|(Pre-HD vs. Controls)far||-2.13 (0.75)**||-1.14 (1.71)||3.61 (3.16)|
|(Pre-HD vs. Controls)close||-2.61 (1.06)**||3.56 (2.38)||0.62 (3.15)|
|(Pre-HD vs. Controls)all||-2.31 (0.69)**||0.60 (1.74)||1.76 (2.29)|
|(Symp-HD vs. Controls)all||-4.82 (0.87)***||1.64 (1.96)||6.63 (2.53)**|
|(Symp-HD vs. Pre-HD)all||-2.51 (0.96)**||1.04 (2.20)||4.86 (2.57)+|
Longitudinal group differences in subcortical diffusivity change
While there was a significant within-group longitudinal increase in caudate MD across all groups, no significant longitudinal between-group difference was observed. Pre-HD exhibited a significant longitudinal reduction in putamen MD, relative to symp-HD. The longitudinal increase in caudate FA was significantly higher in symp-HD (8.1%), relative to controls (1.5%). Although the pre-HD group showed a trend in the same direction, the difference between pre-HD and symp-HD exhibited only a trend toward significance (p = .058), and the difference between pre-HD and controls was not significant (see Figure 1 and Table 2; see Tables S1 and S2 for a full inventory of longitudinal within- and between-group regression coefficients and their statistical significance).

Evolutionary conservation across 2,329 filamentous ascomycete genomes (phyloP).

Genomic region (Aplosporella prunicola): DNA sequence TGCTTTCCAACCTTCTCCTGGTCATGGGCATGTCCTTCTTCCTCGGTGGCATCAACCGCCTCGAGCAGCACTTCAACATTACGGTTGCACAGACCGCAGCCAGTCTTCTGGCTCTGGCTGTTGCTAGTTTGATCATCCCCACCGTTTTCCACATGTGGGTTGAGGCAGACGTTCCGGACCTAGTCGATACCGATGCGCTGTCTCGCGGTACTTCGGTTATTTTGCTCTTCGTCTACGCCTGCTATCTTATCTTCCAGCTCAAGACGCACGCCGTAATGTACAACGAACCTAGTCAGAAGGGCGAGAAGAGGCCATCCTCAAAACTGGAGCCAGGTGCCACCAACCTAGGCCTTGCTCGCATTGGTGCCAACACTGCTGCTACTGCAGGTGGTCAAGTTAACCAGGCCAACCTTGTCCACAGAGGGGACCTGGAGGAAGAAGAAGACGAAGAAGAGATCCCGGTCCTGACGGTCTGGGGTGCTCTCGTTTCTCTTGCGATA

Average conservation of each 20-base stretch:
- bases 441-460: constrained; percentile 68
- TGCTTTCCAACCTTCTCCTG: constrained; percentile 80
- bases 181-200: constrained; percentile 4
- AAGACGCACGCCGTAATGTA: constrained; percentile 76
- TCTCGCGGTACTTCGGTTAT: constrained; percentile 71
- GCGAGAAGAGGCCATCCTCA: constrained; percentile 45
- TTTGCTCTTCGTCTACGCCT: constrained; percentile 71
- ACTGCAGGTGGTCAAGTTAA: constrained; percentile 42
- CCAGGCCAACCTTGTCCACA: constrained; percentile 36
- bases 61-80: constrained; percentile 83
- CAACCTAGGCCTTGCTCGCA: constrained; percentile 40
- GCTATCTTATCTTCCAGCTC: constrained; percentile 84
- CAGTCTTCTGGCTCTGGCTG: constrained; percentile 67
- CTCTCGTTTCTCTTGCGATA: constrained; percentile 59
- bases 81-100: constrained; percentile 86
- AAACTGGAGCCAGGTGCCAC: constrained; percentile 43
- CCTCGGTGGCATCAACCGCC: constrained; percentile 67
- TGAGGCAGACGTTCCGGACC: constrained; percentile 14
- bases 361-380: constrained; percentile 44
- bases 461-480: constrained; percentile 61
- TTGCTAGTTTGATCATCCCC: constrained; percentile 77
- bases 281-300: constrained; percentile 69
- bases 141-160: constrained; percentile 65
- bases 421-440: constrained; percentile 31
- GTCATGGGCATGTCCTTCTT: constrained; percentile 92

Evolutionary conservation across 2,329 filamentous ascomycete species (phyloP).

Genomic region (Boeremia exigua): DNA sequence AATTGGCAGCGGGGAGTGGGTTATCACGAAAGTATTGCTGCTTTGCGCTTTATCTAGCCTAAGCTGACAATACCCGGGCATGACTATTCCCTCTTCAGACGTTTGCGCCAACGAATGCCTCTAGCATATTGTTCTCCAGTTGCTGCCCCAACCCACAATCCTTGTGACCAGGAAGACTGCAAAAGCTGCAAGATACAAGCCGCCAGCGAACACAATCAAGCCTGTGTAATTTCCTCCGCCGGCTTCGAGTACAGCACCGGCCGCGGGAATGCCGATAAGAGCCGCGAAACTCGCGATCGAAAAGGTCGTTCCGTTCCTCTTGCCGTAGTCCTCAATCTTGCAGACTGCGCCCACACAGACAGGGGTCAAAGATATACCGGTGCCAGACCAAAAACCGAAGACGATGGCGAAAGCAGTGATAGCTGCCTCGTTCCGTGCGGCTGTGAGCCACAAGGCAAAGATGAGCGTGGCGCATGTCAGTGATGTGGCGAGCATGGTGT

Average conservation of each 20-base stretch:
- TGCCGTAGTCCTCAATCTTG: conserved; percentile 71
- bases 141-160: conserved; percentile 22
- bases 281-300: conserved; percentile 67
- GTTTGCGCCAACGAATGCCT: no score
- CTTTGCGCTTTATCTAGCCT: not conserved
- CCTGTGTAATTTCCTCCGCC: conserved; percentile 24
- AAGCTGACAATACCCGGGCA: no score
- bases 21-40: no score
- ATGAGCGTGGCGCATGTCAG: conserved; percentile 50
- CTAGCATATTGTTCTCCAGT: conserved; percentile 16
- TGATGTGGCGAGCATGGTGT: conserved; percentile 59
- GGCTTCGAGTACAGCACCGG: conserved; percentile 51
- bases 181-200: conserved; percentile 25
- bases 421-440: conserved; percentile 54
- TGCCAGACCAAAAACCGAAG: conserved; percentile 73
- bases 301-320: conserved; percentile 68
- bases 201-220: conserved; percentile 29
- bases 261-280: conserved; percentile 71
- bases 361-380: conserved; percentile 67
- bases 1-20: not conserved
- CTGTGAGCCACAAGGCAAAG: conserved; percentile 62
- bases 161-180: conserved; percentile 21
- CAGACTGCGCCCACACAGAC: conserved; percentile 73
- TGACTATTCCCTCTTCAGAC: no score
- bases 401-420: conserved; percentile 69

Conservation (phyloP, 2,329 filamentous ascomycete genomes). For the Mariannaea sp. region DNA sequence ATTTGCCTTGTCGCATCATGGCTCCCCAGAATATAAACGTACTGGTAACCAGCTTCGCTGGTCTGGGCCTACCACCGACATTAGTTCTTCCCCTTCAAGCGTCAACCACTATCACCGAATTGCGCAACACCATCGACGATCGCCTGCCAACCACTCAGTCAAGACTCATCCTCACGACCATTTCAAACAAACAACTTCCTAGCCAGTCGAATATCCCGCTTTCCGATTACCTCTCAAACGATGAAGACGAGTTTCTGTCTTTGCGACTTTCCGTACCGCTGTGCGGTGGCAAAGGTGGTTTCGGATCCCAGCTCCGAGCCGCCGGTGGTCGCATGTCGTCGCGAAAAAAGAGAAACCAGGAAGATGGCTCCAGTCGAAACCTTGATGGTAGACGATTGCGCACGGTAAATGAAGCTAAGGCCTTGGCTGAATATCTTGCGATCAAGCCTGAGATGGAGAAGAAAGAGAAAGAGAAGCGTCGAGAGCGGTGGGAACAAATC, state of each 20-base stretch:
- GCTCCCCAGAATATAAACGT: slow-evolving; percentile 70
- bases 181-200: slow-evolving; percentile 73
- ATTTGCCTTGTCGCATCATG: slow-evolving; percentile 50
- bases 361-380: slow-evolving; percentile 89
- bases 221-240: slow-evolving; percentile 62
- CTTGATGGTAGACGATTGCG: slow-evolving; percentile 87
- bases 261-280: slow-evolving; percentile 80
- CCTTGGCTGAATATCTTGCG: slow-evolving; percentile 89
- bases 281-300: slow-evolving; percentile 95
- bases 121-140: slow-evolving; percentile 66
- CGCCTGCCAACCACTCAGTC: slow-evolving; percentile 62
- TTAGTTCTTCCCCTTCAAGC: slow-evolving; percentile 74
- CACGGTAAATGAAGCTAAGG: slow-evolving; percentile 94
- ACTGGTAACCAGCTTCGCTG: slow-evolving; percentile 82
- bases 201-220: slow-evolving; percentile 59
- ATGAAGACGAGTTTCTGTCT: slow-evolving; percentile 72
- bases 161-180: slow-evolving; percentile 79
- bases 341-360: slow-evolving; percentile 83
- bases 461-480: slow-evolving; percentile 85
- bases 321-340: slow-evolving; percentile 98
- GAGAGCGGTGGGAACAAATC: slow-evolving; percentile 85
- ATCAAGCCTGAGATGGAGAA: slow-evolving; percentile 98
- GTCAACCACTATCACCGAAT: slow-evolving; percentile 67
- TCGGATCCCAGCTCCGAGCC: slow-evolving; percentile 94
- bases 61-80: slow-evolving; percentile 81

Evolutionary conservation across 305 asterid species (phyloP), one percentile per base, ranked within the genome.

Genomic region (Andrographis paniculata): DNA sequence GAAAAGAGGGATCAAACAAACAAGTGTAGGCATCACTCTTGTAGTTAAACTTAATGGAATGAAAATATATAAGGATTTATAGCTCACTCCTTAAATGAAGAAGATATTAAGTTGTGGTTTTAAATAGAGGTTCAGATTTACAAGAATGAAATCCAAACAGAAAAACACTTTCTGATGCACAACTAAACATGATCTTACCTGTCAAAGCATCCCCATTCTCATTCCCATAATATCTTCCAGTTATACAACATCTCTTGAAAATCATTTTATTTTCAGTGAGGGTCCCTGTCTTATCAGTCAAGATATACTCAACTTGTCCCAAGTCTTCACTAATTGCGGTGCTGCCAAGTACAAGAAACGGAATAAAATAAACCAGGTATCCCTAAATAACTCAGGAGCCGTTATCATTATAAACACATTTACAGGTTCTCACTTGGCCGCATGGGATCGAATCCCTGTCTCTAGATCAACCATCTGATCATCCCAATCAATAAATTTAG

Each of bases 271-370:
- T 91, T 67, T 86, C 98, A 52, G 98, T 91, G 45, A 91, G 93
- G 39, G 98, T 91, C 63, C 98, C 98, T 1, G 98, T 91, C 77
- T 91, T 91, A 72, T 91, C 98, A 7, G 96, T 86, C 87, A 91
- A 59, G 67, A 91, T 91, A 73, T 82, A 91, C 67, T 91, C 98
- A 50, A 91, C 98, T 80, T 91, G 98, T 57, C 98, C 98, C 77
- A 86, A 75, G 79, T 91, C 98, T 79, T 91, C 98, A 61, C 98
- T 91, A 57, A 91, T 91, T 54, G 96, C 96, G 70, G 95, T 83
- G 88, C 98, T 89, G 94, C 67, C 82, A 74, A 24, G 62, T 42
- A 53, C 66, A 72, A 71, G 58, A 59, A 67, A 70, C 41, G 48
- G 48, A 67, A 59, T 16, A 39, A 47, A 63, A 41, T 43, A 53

While longitudinal change in caudate volume and FA discriminated symp-HD from controls, neither measure was better at detecting a difference between these groups. The difference between symp-HD and controls in FA change (6.6%) was higher than the difference in volume change (4.82%), but not significantly so, as revealed by a direct post-estimation comparison.
Longitudinal change in caudate volume, MD and FA in pre-HDfar and pre-HDclose
We observed a significant (p < .01) group difference in rate of caudate atrophy (2.8%) for pre-HDfar, compared with controlsfar (see Table 2). The difference in rate of atrophy between pre-HDclose and controlsclose (2.6%) was also significant (p < .01). No significant group differences were observed in MD or FA.
MR and clinical correlations
After controlling for covariates, we found significant negative associations between rate of change in the caudate for volume and FA (r = -.35, p < .05) and the putamen for volume and MD (r = -.32, p < .01), and for FA and MD (r = -.36, p < .01). Regarding clinical measures, increased rate of WB volume loss negatively correlated with disease progression. Percent change in caudate volume negatively correlated with DBS, HD progression and UHDRS TMS. Putamen atrophy was negatively correlated with HD progression; and putamen rate of change in MD was associated positively with DBS, HD progression, pre-HD progression and UHDRS TMS (See Figure 2 and Table S3).